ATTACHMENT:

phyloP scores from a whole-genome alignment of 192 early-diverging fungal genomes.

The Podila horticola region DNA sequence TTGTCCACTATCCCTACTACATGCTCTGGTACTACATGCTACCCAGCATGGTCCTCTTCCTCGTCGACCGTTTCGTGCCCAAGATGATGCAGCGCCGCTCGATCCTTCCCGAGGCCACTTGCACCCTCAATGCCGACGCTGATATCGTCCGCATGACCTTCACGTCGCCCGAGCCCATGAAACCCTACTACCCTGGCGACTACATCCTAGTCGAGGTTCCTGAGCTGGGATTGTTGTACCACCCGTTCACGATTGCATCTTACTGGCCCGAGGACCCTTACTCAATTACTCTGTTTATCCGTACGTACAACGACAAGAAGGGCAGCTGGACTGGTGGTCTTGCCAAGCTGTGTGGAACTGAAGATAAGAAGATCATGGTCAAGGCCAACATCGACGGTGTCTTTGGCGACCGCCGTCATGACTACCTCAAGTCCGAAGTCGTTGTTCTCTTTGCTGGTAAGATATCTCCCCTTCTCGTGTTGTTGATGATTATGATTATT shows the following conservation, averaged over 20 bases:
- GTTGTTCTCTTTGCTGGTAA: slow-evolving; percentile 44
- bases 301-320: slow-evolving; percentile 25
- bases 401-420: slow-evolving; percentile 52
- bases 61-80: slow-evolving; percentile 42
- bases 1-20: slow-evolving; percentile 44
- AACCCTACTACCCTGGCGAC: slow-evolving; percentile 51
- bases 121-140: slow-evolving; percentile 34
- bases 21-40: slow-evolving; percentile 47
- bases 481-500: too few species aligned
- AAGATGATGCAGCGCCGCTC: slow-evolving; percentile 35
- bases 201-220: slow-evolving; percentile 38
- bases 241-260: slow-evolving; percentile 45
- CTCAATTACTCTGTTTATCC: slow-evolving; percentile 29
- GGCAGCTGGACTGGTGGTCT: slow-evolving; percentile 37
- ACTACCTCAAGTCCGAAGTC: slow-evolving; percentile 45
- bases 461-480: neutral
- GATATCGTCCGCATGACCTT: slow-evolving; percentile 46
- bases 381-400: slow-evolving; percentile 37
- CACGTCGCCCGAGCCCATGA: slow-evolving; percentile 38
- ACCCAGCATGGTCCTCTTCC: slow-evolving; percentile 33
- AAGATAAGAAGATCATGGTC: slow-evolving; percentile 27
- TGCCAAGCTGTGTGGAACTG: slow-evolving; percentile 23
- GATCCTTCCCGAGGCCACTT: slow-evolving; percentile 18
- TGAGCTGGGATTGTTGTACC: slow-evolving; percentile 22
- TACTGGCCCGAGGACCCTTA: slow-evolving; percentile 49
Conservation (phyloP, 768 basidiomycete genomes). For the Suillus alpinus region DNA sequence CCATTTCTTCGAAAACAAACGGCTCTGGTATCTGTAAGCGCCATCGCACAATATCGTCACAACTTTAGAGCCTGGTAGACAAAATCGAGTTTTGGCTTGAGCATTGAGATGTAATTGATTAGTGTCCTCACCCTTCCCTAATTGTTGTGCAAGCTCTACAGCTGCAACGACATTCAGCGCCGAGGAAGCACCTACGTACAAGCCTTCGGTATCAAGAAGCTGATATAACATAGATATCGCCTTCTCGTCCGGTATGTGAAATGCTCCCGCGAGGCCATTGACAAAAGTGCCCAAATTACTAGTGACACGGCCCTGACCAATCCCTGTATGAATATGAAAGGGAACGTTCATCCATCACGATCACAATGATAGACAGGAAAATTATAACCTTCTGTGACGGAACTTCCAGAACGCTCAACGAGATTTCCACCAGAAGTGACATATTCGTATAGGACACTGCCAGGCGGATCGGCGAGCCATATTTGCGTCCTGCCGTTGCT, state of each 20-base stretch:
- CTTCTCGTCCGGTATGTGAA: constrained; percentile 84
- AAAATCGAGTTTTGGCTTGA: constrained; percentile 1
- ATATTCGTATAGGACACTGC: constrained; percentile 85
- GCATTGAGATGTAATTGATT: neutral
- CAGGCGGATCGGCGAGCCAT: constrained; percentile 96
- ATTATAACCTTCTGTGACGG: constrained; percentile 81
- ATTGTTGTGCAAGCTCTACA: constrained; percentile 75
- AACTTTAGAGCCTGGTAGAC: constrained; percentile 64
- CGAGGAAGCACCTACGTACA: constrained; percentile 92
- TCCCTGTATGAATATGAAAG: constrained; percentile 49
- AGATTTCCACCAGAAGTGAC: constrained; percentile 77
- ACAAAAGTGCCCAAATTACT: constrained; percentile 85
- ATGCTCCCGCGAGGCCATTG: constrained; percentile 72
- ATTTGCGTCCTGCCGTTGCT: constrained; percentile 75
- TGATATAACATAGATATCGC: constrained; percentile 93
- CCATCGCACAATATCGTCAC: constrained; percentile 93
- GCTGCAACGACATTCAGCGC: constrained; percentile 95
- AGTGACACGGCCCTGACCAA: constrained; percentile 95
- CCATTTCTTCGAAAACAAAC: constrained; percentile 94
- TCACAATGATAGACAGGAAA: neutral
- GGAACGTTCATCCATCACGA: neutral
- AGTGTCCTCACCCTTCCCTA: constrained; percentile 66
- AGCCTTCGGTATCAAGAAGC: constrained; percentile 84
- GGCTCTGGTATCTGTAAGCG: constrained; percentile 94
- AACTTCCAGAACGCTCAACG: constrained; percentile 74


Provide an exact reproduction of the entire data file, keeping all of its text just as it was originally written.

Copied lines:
phyloP scores from a whole-genome alignment of 192 early-diverging fungal genomes.

The Podila horticola region DNA sequence TTGTCCACTATCCCTACTACATGCTCTGGTACTACATGCTACCCAGCATGGTCCTCTTCCTCGTCGACCGTTTCGTGCCCAAGATGATGCAGCGCCGCTCGATCCTTCCCGAGGCCACTTGCACCCTCAATGCCGACGCTGATATCGTCCGCATGACCTTCACGTCGCCCGAGCCCATGAAACCCTACTACCCTGGCGACTACATCCTAGTCGAGGTTCCTGAGCTGGGATTGTTGTACCACCCGTTCACGATTGCATCTTACTGGCCCGAGGACCCTTACTCAATTACTCTGTTTATCCGTACGTACAACGACAAGAAGGGCAGCTGGACTGGTGGTCTTGCCAAGCTGTGTGGAACTGAAGATAAGAAGATCATGGTCAAGGCCAACATCGACGGTGTCTTTGGCGACCGCCGTCATGACTACCTCAAGTCCGAAGTCGTTGTTCTCTTTGCTGGTAAGATATCTCCCCTTCTCGTGTTGTTGATGATTATGATTATT shows the following conservation, averaged over 20 bases:
- GTTGTTCTCTTTGCTGGTAA: slow-evolving; percentile 44
- bases 301-320: slow-evolving; percentile 25
- bases 401-420: slow-evolving; percentile 52
- bases 61-80: slow-evolving; percentile 42
- bases 1-20: slow-evolving; percentile 44
- AACCCTACTACCCTGGCGAC: slow-evolving; percentile 51
- bases 121-140: slow-evolving; percentile 34
- bases 21-40: slow-evolving; percentile 47
- bases 481-500: too few species aligned
- AAGATGATGCAGCGCCGCTC: slow-evolving; percentile 35
- bases 201-220: slow-evolving; percentile 38
- bases 241-260: slow-evolving; percentile 45
- CTCAATTACTCTGTTTATCC: slow-evolving; percentile 29
- GGCAGCTGGACTGGTGGTCT: slow-evolving; percentile 37
- ACTACCTCAAGTCCGAAGTC: slow-evolving; percentile 45
- bases 461-480: neutral
- GATATCGTCCGCATGACCTT: slow-evolving; percentile 46
- bases 381-400: slow-evolving; percentile 37
- CACGTCGCCCGAGCCCATGA: slow-evolving; percentile 38
- ACCCAGCATGGTCCTCTTCC: slow-evolving; percentile 33
- AAGATAAGAAGATCATGGTC: slow-evolving; percentile 27
- TGCCAAGCTGTGTGGAACTG: slow-evolving; percentile 23
- GATCCTTCCCGAGGCCACTT: slow-evolving; percentile 18
- TGAGCTGGGATTGTTGTACC: slow-evolving; percentile 22
- TACTGGCCCGAGGACCCTTA: slow-evolving; percentile 49
Conservation (phyloP, 768 basidiomycete genomes). For the Suillus alpinus region DNA sequence CCATTTCTTCGAAAACAAACGGCTCTGGTATCTGTAAGCGCCATCGCACAATATCGTCACAACTTTAGAGCCTGGTAGACAAAATCGAGTTTTGGCTTGAGCATTGAGATGTAATTGATTAGTGTCCTCACCCTTCCCTAATTGTTGTGCAAGCTCTACAGCTGCAACGACATTCAGCGCCGAGGAAGCACCTACGTACAAGCCTTCGGTATCAAGAAGCTGATATAACATAGATATCGCCTTCTCGTCCGGTATGTGAAATGCTCCCGCGAGGCCATTGACAAAAGTGCCCAAATTACTAGTGACACGGCCCTGACCAATCCCTGTATGAATATGAAAGGGAACGTTCATCCATCACGATCACAATGATAGACAGGAAAATTATAACCTTCTGTGACGGAACTTCCAGAACGCTCAACGAGATTTCCACCAGAAGTGACATATTCGTATAGGACACTGCCAGGCGGATCGGCGAGCCATATTTGCGTCCTGCCGTTGCT, state of each 20-base stretch:
- CTTCTCGTCCGGTATGTGAA: constrained; percentile 84
- AAAATCGAGTTTTGGCTTGA: constrained; percentile 1
- ATATTCGTATAGGACACTGC: constrained; percentile 85
- GCATTGAGATGTAATTGATT: neutral
- CAGGCGGATCGGCGAGCCAT: constrained; percentile 96
- ATTATAACCTTCTGTGACGG: constrained; percentile 81
- ATTGTTGTGCAAGCTCTACA: constrained; percentile 75
- AACTTTAGAGCCTGGTAGAC: constrained; percentile 64
- CGAGGAAGCACCTACGTACA: constrained; percentile 92
- TCCCTGTATGAATATGAAAG: constrained; percentile 49
- AGATTTCCACCAGAAGTGAC: constrained; percentile 77
- ACAAAAGTGCCCAAATTACT: constrained; percentile 85
- ATGCTCCCGCGAGGCCATTG: constrained; percentile 72
- ATTTGCGTCCTGCCGTTGCT: constrained; percentile 75
- TGATATAACATAGATATCGC: constrained; percentile 93
- CCATCGCACAATATCGTCAC: constrained; percentile 93
- GCTGCAACGACATTCAGCGC: constrained; percentile 95
- AGTGACACGGCCCTGACCAA: constrained; percentile 95
- CCATTTCTTCGAAAACAAAC: constrained; percentile 94
- TCACAATGATAGACAGGAAA: neutral
- GGAACGTTCATCCATCACGA: neutral
- AGTGTCCTCACCCTTCCCTA: constrained; percentile 66
- AGCCTTCGGTATCAAGAAGC: constrained; percentile 84
- GGCTCTGGTATCTGTAAGCG: constrained; percentile 94
- AACTTCCAGAACGCTCAACG: constrained; percentile 74